Construction cameras can capture live images and video and send it to project management software in real-time, enabling stakeholders to see what’s happening at any given time. In an instant, they can get information on current weather conditions, jobsite activities and project progress, and take steps necessary to address any potential issues. This reduces travel costs and the time it takes for stakeholders to weigh in on decisions that may impact schedules and costs.

Construction cameras have been shown to improve worker productivity, by keeping them on task and compliant with the workflows you’ve put in place. Simply having them visible on the jobsite keeps workers on-task and compliant with processes and regulations. 

Finally, construction cameras provide video documentation that can be used for security investigations, and for justifying expenses or delays. Footage can be reviewed following project completion to identify ways in which your lean workflows and processes could be optimized further, enabling that continuous improvement that is essential to the successful application of Lean Construction methodologies.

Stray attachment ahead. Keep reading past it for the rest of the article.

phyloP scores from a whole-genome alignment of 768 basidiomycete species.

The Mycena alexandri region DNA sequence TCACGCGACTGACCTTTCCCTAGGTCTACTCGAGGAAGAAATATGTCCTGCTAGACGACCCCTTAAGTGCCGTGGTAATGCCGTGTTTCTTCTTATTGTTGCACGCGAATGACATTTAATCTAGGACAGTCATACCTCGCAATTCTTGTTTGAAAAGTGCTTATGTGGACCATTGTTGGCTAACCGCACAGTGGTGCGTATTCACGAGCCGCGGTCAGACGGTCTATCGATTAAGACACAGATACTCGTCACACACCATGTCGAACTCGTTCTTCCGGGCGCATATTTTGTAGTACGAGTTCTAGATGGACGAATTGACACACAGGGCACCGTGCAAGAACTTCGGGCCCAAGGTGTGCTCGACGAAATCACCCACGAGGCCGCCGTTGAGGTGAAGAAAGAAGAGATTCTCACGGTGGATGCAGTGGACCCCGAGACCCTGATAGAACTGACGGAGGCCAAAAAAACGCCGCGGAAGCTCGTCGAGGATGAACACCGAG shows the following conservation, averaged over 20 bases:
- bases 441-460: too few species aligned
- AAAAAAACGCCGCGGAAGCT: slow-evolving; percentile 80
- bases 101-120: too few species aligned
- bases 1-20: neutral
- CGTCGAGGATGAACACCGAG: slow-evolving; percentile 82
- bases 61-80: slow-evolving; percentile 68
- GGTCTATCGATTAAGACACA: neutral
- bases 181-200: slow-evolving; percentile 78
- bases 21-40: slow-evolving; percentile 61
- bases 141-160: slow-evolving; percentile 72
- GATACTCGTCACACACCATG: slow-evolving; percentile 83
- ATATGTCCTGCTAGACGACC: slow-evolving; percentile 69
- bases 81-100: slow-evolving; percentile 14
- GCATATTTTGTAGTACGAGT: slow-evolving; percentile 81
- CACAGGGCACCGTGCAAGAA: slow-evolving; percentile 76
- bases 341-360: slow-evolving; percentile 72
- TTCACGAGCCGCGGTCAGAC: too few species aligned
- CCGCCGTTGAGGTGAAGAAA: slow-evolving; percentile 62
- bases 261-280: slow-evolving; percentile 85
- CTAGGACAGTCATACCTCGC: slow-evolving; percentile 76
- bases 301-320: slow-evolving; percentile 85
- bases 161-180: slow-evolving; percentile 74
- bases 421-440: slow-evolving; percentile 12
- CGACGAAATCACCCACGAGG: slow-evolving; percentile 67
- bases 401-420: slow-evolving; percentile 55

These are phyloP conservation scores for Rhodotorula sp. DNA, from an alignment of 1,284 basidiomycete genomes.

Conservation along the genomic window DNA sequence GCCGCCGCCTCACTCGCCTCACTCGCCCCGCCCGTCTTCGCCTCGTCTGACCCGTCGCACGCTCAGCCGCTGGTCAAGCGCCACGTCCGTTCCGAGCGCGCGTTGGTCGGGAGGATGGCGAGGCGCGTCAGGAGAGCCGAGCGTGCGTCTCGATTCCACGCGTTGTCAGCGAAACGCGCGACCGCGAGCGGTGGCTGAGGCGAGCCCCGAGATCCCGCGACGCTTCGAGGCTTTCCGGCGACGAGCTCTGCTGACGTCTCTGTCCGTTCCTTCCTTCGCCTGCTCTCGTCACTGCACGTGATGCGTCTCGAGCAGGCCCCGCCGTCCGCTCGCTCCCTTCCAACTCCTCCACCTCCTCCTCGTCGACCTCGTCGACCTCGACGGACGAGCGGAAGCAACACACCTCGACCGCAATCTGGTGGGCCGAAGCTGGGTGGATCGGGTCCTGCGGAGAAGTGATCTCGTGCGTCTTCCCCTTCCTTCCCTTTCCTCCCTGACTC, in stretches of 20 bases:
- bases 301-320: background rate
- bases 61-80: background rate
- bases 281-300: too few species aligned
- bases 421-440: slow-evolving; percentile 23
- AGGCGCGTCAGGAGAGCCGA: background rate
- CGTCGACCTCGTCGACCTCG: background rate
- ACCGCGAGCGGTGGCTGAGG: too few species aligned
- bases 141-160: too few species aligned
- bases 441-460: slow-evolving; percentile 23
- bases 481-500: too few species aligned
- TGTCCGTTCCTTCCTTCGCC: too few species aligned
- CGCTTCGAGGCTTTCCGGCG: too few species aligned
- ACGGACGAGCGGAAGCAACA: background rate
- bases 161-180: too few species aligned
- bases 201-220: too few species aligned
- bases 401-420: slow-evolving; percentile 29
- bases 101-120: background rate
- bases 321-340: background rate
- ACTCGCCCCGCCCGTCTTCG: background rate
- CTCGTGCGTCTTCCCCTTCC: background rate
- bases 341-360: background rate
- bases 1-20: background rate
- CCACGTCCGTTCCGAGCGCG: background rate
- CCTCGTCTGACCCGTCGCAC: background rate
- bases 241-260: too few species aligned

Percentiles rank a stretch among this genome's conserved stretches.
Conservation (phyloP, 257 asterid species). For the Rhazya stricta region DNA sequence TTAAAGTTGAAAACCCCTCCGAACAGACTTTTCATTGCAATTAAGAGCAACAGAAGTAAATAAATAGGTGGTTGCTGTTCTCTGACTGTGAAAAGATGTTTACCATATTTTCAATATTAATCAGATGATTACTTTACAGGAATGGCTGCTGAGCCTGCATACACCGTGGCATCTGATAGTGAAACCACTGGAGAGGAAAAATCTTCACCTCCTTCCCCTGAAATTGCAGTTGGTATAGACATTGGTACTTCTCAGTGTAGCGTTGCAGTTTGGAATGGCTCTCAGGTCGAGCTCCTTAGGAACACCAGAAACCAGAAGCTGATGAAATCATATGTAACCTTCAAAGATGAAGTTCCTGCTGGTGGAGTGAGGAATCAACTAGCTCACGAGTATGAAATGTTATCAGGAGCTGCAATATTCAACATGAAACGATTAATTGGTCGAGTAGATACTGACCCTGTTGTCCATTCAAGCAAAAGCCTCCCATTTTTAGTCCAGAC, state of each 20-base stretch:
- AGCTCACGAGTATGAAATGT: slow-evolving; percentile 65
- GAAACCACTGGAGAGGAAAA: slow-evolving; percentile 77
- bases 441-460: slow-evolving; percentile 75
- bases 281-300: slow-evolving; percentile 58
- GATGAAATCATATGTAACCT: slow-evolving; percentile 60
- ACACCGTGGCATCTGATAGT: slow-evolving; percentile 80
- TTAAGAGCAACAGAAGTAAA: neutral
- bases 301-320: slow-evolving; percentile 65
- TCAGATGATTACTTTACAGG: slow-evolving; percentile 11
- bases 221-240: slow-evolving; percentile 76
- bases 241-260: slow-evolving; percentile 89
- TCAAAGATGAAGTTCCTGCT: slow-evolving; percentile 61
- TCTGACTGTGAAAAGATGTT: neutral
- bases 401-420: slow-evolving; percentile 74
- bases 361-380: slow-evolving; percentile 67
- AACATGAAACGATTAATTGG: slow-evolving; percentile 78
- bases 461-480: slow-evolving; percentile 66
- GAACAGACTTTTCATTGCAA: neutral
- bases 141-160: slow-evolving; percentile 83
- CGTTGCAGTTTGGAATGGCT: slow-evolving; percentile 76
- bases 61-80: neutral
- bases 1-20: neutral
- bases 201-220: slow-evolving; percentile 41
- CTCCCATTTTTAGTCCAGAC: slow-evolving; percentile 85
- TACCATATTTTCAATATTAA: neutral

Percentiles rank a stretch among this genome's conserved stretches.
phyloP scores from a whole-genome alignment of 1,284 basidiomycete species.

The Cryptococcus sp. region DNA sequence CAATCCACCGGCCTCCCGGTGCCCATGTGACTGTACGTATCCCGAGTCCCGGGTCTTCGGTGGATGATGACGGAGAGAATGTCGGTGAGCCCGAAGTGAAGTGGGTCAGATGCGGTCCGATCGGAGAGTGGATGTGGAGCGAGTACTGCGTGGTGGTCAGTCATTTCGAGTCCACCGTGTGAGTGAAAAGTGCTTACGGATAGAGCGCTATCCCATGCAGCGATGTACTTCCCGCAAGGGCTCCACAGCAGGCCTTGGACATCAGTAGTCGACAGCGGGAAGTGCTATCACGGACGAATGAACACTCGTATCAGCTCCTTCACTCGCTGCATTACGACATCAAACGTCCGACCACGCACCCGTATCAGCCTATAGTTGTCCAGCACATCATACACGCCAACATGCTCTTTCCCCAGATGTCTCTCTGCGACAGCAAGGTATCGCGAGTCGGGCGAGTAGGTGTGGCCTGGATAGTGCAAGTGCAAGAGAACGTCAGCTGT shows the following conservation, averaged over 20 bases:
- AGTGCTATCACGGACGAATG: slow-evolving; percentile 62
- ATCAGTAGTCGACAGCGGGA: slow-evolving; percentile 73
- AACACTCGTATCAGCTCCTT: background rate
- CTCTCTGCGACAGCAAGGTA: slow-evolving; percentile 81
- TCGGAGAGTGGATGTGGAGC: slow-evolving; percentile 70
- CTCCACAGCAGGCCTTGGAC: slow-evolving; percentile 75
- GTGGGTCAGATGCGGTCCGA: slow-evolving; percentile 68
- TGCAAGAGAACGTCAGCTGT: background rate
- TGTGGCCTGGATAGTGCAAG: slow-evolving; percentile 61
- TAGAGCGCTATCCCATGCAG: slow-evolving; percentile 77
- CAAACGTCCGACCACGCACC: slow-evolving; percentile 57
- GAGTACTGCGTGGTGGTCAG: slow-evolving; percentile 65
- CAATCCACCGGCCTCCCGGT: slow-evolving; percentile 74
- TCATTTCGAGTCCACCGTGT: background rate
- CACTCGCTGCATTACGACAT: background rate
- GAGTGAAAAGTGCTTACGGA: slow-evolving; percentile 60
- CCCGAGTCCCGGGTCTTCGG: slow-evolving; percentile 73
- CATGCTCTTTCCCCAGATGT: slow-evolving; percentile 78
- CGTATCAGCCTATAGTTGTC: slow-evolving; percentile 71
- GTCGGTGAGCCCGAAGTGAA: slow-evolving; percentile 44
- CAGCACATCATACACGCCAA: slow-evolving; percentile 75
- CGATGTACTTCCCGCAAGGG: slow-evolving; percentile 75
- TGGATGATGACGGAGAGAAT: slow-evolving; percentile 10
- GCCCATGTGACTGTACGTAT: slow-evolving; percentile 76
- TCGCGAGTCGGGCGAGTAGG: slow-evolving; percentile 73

The Right Camera for Lean Construction

Not all construction cameras are created equal. With integrations to leading construction project management software, Truelook construction cameras are ideal for Lean Construction methodologies. Every model includes live viewing, custom time-lapsing and 24/7 security recording, to help your jobsite run optimally and improve communication and collaboration throughout the project lifecycle. See a demo today.

Allison Shaub, Chief Marketing Officer headhsot

Allison Shaub, Chief Marketing Officer

Allison is a seasoned marketing leader with over 14 years of experience driving transformative change for startups, agencies, and Fortune 100/500 companies. With expertise across diverse B2B and B2C markets, including technology, construction, automotive, and healthcare, she's known for her customer-centric approach that consistently delivers higher ROI and exceptional product development. At TrueLook, Allison spearheads strategic marketing initiatives to enhance brand awareness, meet business objectives, and foster deeper consumer engagement. Beyond work, Allison loves spending time with her husband, son, and two fur kids.